NSW Weather Forecast, Queensland East Coast Low Levels, Dangerous Surf and Destructive Winds

Queenslanders are keeping a close eye on the developing east coast lowlands that threaten dangerous surf and potential severe weather warnings.

The Met Office warned on Wednesday that, having formed near southeast Queensland, it could bring dangerous surf and damaging winds in excess of 50 mph on Friday and early Saturday.

Affected areas include the southeast coast of Queensland and the surrounding hinterland.

“A severe weather warning could be issued as early as Thursday. Offshore wind warnings are already in place for Queensland and New South Wales,” the specification update says.

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Severe weather warnings for dangerous surf have now been issued for parts of Wide Bay, Burnett and areas along the southeast coast of Queensland. Warnings could be introduced as early as Thursday evening.

Significant wave heights are expected, exceeding 4 meters from east to southeast.

In New South Wales, a similar warning was issued for the coastline along the Northern Rivers Forecast Area from Friday evening to Saturday afternoon. Areas potentially affected include Tweed Heads, Byron Bay, Ballina, Brunswick Heads, Evans Head and Yamba.

The bureau has warned people to stay away from dangerous beaches as well as surf and surf prone areas. Conditions can also lead to localized damage and coastal erosion.

A separate damaging wind warning has also been issued since Friday morning for the K’garee Islands (Fraser Island), Moreton and Stradbroke Islands, and the north coast of the Sunshine. Wind speed is predicted to average around 55-65 km/h, with gusts up to 90 km/h. Residents were advised to secure loose items, move vehicles to cover and away from trees, and seek cover.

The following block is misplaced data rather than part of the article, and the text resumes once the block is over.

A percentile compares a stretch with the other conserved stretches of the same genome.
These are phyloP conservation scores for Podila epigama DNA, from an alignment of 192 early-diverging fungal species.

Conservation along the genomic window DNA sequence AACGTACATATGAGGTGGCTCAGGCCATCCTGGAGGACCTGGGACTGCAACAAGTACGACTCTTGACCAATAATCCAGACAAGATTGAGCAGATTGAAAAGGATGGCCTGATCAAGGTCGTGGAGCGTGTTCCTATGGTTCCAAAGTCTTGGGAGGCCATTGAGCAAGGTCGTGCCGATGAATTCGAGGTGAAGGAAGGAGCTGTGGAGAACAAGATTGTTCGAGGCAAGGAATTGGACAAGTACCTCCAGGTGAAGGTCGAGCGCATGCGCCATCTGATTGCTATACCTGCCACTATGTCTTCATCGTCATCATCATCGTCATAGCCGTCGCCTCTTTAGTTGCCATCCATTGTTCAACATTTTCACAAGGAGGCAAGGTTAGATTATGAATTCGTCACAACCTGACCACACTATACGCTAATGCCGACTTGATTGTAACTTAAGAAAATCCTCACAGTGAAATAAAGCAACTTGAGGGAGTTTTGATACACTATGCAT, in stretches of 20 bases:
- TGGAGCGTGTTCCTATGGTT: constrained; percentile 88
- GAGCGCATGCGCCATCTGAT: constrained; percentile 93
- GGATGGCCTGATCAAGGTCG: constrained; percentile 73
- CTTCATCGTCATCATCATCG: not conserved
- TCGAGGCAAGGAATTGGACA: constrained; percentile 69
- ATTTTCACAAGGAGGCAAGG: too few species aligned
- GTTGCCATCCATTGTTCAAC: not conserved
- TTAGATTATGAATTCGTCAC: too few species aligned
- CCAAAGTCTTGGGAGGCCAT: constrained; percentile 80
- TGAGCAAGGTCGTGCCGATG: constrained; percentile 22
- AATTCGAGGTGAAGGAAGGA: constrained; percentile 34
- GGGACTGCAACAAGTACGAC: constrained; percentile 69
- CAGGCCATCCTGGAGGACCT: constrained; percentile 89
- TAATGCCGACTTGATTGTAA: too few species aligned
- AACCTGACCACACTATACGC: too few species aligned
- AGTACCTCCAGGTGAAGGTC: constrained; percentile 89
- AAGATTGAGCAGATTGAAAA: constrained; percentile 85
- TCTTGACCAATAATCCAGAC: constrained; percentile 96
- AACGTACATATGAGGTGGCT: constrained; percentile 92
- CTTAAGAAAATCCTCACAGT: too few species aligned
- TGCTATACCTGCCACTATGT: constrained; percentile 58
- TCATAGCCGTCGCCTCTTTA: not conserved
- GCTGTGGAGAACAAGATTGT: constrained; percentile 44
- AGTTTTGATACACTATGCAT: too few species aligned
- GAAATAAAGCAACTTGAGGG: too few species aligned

In a warning to residents, Queensland Fire and Emergency Commissioner Greg Leach told people to prepare.

“Think big trees around your property, think about where you park your car, think about loose items in your backyard, and brace yourself for the weather we might see this weekend,” he said.

Fortunately, no flooding is expected from the weather event, and the heaviest downpours will not fall on land. However, parts of southern Queensland, as well as northern New South Wales, could experience “unseasonal rain” from Thursday.

Currently, a very high chance of rain is forecast for the northern rivers and mid-north coast of New South Wales from Thursday to Saturday, with temperatures ranging from 9°C to 18°C.

Similarly, there is a 95 to 100 percent chance of rain in Queensland and conditions are expected to improve by Saturday morning. Daytime temperatures are expected to peak between 15°C and 19°C, with temperatures rising slightly to 18-22°C on Saturday.

Elsewhere in the state, overnight thunderstorms could also hit central Queensland on Thursday.

Coldest morning in four years

This comes as several other Melbourne suburbs recorded their coldest morning since 2018. Coldstream, a town in the Greater Melbourne region, has received the unenviable title of the coldest morning, when residents woke up at temperatures as low as -3.7 ° C.

Other cold suburbs include the Melbourne suburbs of Essendon (-1.5°C), Laverton (-0.1°C) and Moorabbin (-1.4°C), as well as Avalon (-1.8°C) and Naval Base Australia’s HMAS Cerberus on the Mornington River. Peninsula (-1.5C).

Meanwhile, the cold air mass associated with the high pressure system will continue to cause freezing temperatures over large swaths of southern Australia.

“Clear skies and light winds at this high bring very cold mornings to Victoria, Tasmania, the New South Wales/ACT hinterland and eastern South Australia,” BOM said in its weather report on Wednesday.

The Bureau warns that “significant areas of frost” are likely to be expected, with parts of inland Victoria and southern New South Wales being declared a severe frost hazard.

Originally published as Low east coast will bring dangerous surf and damaging winds to Queensland, New South Wales